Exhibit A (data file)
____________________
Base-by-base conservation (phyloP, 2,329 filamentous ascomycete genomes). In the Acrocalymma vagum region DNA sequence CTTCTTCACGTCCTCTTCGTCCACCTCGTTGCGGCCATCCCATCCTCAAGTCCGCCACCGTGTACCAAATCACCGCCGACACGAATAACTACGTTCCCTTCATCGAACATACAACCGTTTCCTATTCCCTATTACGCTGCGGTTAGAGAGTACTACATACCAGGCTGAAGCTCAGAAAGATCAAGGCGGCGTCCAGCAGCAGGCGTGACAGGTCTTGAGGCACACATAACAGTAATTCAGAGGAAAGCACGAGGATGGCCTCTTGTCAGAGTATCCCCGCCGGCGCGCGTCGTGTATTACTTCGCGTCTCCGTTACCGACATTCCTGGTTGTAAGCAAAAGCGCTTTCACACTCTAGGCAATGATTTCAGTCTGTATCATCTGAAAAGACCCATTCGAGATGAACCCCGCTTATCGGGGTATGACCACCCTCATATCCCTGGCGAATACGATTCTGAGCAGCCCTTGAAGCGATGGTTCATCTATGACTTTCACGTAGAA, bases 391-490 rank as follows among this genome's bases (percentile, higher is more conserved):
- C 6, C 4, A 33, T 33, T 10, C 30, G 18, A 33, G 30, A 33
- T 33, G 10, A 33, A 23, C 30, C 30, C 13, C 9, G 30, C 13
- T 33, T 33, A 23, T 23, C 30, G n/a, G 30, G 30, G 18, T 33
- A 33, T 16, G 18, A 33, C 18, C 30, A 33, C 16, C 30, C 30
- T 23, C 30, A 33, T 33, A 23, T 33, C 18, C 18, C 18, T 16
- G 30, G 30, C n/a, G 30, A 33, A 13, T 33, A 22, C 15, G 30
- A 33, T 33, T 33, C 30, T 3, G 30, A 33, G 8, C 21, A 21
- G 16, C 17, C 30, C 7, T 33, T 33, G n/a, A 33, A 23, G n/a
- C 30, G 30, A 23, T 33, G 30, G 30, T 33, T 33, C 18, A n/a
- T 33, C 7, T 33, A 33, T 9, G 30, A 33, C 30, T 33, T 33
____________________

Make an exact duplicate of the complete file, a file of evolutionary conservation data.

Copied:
Base-by-base conservation (phyloP, 2,329 filamentous ascomycete genomes). In the Acrocalymma vagum region DNA sequence CTTCTTCACGTCCTCTTCGTCCACCTCGTTGCGGCCATCCCATCCTCAAGTCCGCCACCGTGTACCAAATCACCGCCGACACGAATAACTACGTTCCCTTCATCGAACATACAACCGTTTCCTATTCCCTATTACGCTGCGGTTAGAGAGTACTACATACCAGGCTGAAGCTCAGAAAGATCAAGGCGGCGTCCAGCAGCAGGCGTGACAGGTCTTGAGGCACACATAACAGTAATTCAGAGGAAAGCACGAGGATGGCCTCTTGTCAGAGTATCCCCGCCGGCGCGCGTCGTGTATTACTTCGCGTCTCCGTTACCGACATTCCTGGTTGTAAGCAAAAGCGCTTTCACACTCTAGGCAATGATTTCAGTCTGTATCATCTGAAAAGACCCATTCGAGATGAACCCCGCTTATCGGGGTATGACCACCCTCATATCCCTGGCGAATACGATTCTGAGCAGCCCTTGAAGCGATGGTTCATCTATGACTTTCACGTAGAA, bases 391-490 rank as follows among this genome's bases (percentile, higher is more conserved):
- C 6, C 4, A 33, T 33, T 10, C 30, G 18, A 33, G 30, A 33
- T 33, G 10, A 33, A 23, C 30, C 30, C 13, C 9, G 30, C 13
- T 33, T 33, A 23, T 23, C 30, G n/a, G 30, G 30, G 18, T 33
- A 33, T 16, G 18, A 33, C 18, C 30, A 33, C 16, C 30, C 30
- T 23, C 30, A 33, T 33, A 23, T 33, C 18, C 18, C 18, T 16
- G 30, G 30, C n/a, G 30, A 33, A 13, T 33, A 22, C 15, G 30
- A 33, T 33, T 33, C 30, T 3, G 30, A 33, G 8, C 21, A 21
- G 16, C 17, C 30, C 7, T 33, T 33, G n/a, A 33, A 23, G n/a
- C 30, G 30, A 23, T 33, G 30, G 30, T 33, T 33, C 18, A n/a
- T 33, C 7, T 33, A 33, T 9, G 30, A 33, C 30, T 33, T 33